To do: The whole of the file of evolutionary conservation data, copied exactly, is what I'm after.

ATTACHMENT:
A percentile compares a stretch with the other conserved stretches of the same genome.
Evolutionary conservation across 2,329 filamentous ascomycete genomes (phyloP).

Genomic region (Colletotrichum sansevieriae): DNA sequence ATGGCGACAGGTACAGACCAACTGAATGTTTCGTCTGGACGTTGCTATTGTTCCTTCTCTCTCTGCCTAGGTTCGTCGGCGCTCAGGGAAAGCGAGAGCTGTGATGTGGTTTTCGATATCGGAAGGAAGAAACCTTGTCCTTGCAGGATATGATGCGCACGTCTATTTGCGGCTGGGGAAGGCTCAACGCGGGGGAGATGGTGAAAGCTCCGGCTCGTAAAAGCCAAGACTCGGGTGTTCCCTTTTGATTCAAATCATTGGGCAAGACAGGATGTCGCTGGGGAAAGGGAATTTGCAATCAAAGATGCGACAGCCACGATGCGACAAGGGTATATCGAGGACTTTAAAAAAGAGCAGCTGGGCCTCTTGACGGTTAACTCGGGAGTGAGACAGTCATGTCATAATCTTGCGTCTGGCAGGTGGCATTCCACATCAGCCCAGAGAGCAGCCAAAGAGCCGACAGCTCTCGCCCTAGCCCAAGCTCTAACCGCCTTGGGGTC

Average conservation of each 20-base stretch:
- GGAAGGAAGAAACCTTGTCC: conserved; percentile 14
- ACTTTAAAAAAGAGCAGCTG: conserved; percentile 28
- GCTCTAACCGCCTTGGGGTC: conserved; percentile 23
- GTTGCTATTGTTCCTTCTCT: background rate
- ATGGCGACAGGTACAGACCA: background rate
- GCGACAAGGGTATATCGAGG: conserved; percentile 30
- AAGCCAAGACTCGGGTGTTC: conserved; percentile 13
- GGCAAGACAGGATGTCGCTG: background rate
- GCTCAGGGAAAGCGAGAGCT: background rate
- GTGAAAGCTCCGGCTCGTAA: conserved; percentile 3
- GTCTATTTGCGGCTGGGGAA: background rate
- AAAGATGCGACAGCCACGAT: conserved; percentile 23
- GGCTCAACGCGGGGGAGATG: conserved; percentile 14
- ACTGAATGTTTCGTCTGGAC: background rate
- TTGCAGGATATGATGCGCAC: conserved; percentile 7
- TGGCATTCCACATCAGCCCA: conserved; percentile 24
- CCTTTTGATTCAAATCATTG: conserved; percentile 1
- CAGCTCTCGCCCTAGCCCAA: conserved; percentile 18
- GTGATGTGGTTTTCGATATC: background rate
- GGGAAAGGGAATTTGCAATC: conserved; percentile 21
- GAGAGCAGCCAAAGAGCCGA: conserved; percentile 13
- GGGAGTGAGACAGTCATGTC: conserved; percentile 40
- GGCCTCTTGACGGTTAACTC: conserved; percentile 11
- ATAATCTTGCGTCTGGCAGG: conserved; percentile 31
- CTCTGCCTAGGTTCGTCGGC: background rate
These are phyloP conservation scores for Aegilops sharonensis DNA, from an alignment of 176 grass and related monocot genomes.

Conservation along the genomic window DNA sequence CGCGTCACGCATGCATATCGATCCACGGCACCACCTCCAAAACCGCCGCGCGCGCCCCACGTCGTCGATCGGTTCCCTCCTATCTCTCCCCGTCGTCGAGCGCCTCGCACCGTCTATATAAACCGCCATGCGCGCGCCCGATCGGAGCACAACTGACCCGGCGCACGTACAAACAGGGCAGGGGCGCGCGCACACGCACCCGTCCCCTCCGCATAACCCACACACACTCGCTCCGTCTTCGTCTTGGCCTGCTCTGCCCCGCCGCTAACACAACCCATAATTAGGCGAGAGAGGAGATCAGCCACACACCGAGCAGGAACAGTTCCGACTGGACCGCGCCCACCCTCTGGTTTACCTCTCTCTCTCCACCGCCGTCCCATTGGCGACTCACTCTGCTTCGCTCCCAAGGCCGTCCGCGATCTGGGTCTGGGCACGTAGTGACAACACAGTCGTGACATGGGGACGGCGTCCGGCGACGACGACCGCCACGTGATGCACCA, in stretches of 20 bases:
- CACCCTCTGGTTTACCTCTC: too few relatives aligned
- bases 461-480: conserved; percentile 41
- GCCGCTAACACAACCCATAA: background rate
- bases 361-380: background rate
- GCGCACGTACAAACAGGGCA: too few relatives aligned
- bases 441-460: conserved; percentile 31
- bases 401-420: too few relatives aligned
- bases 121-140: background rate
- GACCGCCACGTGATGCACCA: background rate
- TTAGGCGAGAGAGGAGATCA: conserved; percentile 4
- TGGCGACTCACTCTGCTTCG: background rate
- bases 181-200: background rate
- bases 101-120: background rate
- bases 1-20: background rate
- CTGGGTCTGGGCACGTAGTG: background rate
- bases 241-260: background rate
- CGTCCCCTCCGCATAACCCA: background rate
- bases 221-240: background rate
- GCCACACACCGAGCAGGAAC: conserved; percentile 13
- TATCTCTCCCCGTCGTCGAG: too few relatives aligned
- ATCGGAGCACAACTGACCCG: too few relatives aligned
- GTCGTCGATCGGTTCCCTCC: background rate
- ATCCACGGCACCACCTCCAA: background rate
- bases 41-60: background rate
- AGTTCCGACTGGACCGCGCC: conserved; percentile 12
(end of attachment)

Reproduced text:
A percentile compares a stretch with the other conserved stretches of the same genome.
Evolutionary conservation across 2,329 filamentous ascomycete genomes (phyloP).

Genomic region (Colletotrichum sansevieriae): DNA sequence ATGGCGACAGGTACAGACCAACTGAATGTTTCGTCTGGACGTTGCTATTGTTCCTTCTCTCTCTGCCTAGGTTCGTCGGCGCTCAGGGAAAGCGAGAGCTGTGATGTGGTTTTCGATATCGGAAGGAAGAAACCTTGTCCTTGCAGGATATGATGCGCACGTCTATTTGCGGCTGGGGAAGGCTCAACGCGGGGGAGATGGTGAAAGCTCCGGCTCGTAAAAGCCAAGACTCGGGTGTTCCCTTTTGATTCAAATCATTGGGCAAGACAGGATGTCGCTGGGGAAAGGGAATTTGCAATCAAAGATGCGACAGCCACGATGCGACAAGGGTATATCGAGGACTTTAAAAAAGAGCAGCTGGGCCTCTTGACGGTTAACTCGGGAGTGAGACAGTCATGTCATAATCTTGCGTCTGGCAGGTGGCATTCCACATCAGCCCAGAGAGCAGCCAAAGAGCCGACAGCTCTCGCCCTAGCCCAAGCTCTAACCGCCTTGGGGTC

Average conservation of each 20-base stretch:
- GGAAGGAAGAAACCTTGTCC: conserved; percentile 14
- ACTTTAAAAAAGAGCAGCTG: conserved; percentile 28
- GCTCTAACCGCCTTGGGGTC: conserved; percentile 23
- GTTGCTATTGTTCCTTCTCT: background rate
- ATGGCGACAGGTACAGACCA: background rate
- GCGACAAGGGTATATCGAGG: conserved; percentile 30
- AAGCCAAGACTCGGGTGTTC: conserved; percentile 13
- GGCAAGACAGGATGTCGCTG: background rate
- GCTCAGGGAAAGCGAGAGCT: background rate
- GTGAAAGCTCCGGCTCGTAA: conserved; percentile 3
- GTCTATTTGCGGCTGGGGAA: background rate
- AAAGATGCGACAGCCACGAT: conserved; percentile 23
- GGCTCAACGCGGGGGAGATG: conserved; percentile 14
- ACTGAATGTTTCGTCTGGAC: background rate
- TTGCAGGATATGATGCGCAC: conserved; percentile 7
- TGGCATTCCACATCAGCCCA: conserved; percentile 24
- CCTTTTGATTCAAATCATTG: conserved; percentile 1
- CAGCTCTCGCCCTAGCCCAA: conserved; percentile 18
- GTGATGTGGTTTTCGATATC: background rate
- GGGAAAGGGAATTTGCAATC: conserved; percentile 21
- GAGAGCAGCCAAAGAGCCGA: conserved; percentile 13
- GGGAGTGAGACAGTCATGTC: conserved; percentile 40
- GGCCTCTTGACGGTTAACTC: conserved; percentile 11
- ATAATCTTGCGTCTGGCAGG: conserved; percentile 31
- CTCTGCCTAGGTTCGTCGGC: background rate
These are phyloP conservation scores for Aegilops sharonensis DNA, from an alignment of 176 grass and related monocot genomes.

Conservation along the genomic window DNA sequence CGCGTCACGCATGCATATCGATCCACGGCACCACCTCCAAAACCGCCGCGCGCGCCCCACGTCGTCGATCGGTTCCCTCCTATCTCTCCCCGTCGTCGAGCGCCTCGCACCGTCTATATAAACCGCCATGCGCGCGCCCGATCGGAGCACAACTGACCCGGCGCACGTACAAACAGGGCAGGGGCGCGCGCACACGCACCCGTCCCCTCCGCATAACCCACACACACTCGCTCCGTCTTCGTCTTGGCCTGCTCTGCCCCGCCGCTAACACAACCCATAATTAGGCGAGAGAGGAGATCAGCCACACACCGAGCAGGAACAGTTCCGACTGGACCGCGCCCACCCTCTGGTTTACCTCTCTCTCTCCACCGCCGTCCCATTGGCGACTCACTCTGCTTCGCTCCCAAGGCCGTCCGCGATCTGGGTCTGGGCACGTAGTGACAACACAGTCGTGACATGGGGACGGCGTCCGGCGACGACGACCGCCACGTGATGCACCA, in stretches of 20 bases:
- CACCCTCTGGTTTACCTCTC: too few relatives aligned
- bases 461-480: conserved; percentile 41
- GCCGCTAACACAACCCATAA: background rate
- bases 361-380: background rate
- GCGCACGTACAAACAGGGCA: too few relatives aligned
- bases 441-460: conserved; percentile 31
- bases 401-420: too few relatives aligned
- bases 121-140: background rate
- GACCGCCACGTGATGCACCA: background rate
- TTAGGCGAGAGAGGAGATCA: conserved; percentile 4
- TGGCGACTCACTCTGCTTCG: background rate
- bases 181-200: background rate
- bases 101-120: background rate
- bases 1-20: background rate
- CTGGGTCTGGGCACGTAGTG: background rate
- bases 241-260: background rate
- CGTCCCCTCCGCATAACCCA: background rate
- bases 221-240: background rate
- GCCACACACCGAGCAGGAAC: conserved; percentile 13
- TATCTCTCCCCGTCGTCGAG: too few relatives aligned
- ATCGGAGCACAACTGACCCG: too few relatives aligned
- GTCGTCGATCGGTTCCCTCC: background rate
- ATCCACGGCACCACCTCCAA: background rate
- bases 41-60: background rate
- AGTTCCGACTGGACCGCGCC: conserved; percentile 12